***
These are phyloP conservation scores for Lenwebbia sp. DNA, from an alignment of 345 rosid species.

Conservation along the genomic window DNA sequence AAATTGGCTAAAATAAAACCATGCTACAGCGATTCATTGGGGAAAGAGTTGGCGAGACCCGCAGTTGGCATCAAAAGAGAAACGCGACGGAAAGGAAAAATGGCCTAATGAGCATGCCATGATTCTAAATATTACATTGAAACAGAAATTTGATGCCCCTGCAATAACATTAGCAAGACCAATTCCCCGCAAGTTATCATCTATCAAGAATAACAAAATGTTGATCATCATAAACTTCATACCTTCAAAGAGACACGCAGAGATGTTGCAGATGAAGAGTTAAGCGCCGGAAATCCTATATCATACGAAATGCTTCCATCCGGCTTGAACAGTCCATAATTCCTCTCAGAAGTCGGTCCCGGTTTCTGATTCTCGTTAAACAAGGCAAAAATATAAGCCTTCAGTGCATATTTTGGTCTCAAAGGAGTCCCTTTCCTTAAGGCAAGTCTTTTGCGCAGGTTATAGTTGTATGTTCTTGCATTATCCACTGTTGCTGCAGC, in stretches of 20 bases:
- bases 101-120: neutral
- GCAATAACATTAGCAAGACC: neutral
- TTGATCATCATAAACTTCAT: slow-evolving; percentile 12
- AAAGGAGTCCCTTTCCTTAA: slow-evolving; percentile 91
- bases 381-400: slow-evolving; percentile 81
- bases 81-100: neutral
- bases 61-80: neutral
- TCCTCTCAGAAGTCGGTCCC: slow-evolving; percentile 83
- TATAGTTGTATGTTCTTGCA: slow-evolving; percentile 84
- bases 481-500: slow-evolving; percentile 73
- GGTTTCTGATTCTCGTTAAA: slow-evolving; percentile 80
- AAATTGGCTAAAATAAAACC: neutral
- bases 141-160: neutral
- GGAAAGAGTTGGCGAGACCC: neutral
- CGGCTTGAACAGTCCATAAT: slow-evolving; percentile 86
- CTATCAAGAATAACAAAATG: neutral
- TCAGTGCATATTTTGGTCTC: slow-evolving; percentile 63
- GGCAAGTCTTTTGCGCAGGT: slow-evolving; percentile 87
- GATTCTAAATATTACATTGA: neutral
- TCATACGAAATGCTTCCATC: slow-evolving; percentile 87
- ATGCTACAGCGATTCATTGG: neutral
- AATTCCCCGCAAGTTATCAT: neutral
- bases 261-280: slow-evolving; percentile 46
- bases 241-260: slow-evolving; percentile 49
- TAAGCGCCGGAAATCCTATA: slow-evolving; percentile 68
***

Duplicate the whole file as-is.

These are phyloP conservation scores for Lenwebbia sp. DNA, from an alignment of 345 rosid species.

Conservation along the genomic window DNA sequence AAATTGGCTAAAATAAAACCATGCTACAGCGATTCATTGGGGAAAGAGTTGGCGAGACCCGCAGTTGGCATCAAAAGAGAAACGCGACGGAAAGGAAAAATGGCCTAATGAGCATGCCATGATTCTAAATATTACATTGAAACAGAAATTTGATGCCCCTGCAATAACATTAGCAAGACCAATTCCCCGCAAGTTATCATCTATCAAGAATAACAAAATGTTGATCATCATAAACTTCATACCTTCAAAGAGACACGCAGAGATGTTGCAGATGAAGAGTTAAGCGCCGGAAATCCTATATCATACGAAATGCTTCCATCCGGCTTGAACAGTCCATAATTCCTCTCAGAAGTCGGTCCCGGTTTCTGATTCTCGTTAAACAAGGCAAAAATATAAGCCTTCAGTGCATATTTTGGTCTCAAAGGAGTCCCTTTCCTTAAGGCAAGTCTTTTGCGCAGGTTATAGTTGTATGTTCTTGCATTATCCACTGTTGCTGCAGC, in stretches of 20 bases:
- bases 101-120: neutral
- GCAATAACATTAGCAAGACC: neutral
- TTGATCATCATAAACTTCAT: slow-evolving; percentile 12
- AAAGGAGTCCCTTTCCTTAA: slow-evolving; percentile 91
- bases 381-400: slow-evolving; percentile 81
- bases 81-100: neutral
- bases 61-80: neutral
- TCCTCTCAGAAGTCGGTCCC: slow-evolving; percentile 83
- TATAGTTGTATGTTCTTGCA: slow-evolving; percentile 84
- bases 481-500: slow-evolving; percentile 73
- GGTTTCTGATTCTCGTTAAA: slow-evolving; percentile 80
- AAATTGGCTAAAATAAAACC: neutral
- bases 141-160: neutral
- GGAAAGAGTTGGCGAGACCC: neutral
- CGGCTTGAACAGTCCATAAT: slow-evolving; percentile 86
- CTATCAAGAATAACAAAATG: neutral
- TCAGTGCATATTTTGGTCTC: slow-evolving; percentile 63
- GGCAAGTCTTTTGCGCAGGT: slow-evolving; percentile 87
- GATTCTAAATATTACATTGA: neutral
- TCATACGAAATGCTTCCATC: slow-evolving; percentile 87
- ATGCTACAGCGATTCATTGG: neutral
- AATTCCCCGCAAGTTATCAT: neutral
- bases 261-280: slow-evolving; percentile 46
- bases 241-260: slow-evolving; percentile 49
- TAAGCGCCGGAAATCCTATA: slow-evolving; percentile 68